Last week, another report surfaced, revealing that a 27-year-old Malaysian Chinese had also fallen for a tempting offer of US$3,600 to partake in ivory smuggling activities at the Thai-Myanmar border.

Upon his arrival in Chiang Rai by flight, the young man, known as Ah Liang, was enticed to Mae Sai, a town situated near the Thai-Myanmar border.

Following this, he was transported to Tachileik, a city in Myanmar located just across the river from Mae Sai in Thailand, after changing vehicles twice. It was during this leg of the journey that Ah Liang began to sense that something was amiss, especially when two men in military attire became his final escorts.

In a brave attempt to free himself, Ah Liang leapt from a moving vehicle, enduring injuries as he sought refuge in the jungle to evade his pursuers.

His gruelling experience lasted for two days and two nights as he navigated challenging terrain, ultimately managing to cross the Myanmar-Thailand border.

Finally, he surrendered to local immigration authorities, putting an end to his nightmarish journey.

UN Policy Report highlights transnational crime gangs establishing remote bases in Myanmar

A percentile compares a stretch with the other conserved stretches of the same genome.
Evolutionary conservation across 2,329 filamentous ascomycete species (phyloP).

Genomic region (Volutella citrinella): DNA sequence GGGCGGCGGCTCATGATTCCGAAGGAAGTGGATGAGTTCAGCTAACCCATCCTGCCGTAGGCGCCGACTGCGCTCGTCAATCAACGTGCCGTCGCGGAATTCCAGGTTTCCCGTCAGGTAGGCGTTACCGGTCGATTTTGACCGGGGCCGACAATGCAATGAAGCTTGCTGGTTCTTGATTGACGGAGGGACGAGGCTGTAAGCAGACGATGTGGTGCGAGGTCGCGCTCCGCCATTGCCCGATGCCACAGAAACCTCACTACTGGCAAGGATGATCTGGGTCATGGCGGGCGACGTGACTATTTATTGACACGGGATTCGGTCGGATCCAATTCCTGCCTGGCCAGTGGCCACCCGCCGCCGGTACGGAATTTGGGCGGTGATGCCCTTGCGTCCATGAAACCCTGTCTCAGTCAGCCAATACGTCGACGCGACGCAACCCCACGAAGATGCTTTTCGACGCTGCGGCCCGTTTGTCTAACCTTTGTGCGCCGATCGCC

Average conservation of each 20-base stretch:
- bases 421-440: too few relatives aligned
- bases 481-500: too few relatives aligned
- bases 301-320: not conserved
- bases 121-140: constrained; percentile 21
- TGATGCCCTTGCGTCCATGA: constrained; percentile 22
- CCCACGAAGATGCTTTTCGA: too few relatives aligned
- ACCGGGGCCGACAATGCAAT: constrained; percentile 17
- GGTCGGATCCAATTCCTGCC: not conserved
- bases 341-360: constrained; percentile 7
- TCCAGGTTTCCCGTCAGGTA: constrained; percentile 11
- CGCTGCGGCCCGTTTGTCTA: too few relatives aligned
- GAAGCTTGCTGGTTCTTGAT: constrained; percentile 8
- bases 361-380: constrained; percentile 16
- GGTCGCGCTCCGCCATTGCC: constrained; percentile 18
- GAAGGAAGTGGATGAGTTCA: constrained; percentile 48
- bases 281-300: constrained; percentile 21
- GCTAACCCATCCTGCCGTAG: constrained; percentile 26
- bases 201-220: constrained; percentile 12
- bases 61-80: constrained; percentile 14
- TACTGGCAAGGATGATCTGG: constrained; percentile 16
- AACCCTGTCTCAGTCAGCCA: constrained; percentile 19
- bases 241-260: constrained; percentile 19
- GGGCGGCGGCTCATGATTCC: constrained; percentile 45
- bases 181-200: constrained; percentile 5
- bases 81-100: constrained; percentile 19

Last month,  the United Nations Office on Drugs and Crime (UNODC) has shed light on the alarming presence of organized crime gangs operating in the border areas of Myanmar, adjacent to China.

These remote locations, often inaccessible to law enforcement, serve as operational hubs for criminal syndicates perpetrating online scams, leaving trafficking victims with scant chances of escape.

In Myanmar, a significant hub for criminal activities has flourished in the Myawaddy region, situated just across a small river from the western Thai border town of Mae Sot.

Another network of compounds stretches along Myanmar’s eastern border with China, extending northward through Shan State, passing through the special administrative area of Wa State, and reaching Kokang, which shares a border with China’s Yunnan province.

Southeast Asian nations, in collaboration with the UNODC, have launched a strategy plan aimed at tackling organized crime and human trafficking in the region.

The new plan aims to strengthen preventative measures and enhance the capabilities of law enforcement agencies to combat international organized crime and human trafficking on a regional scale.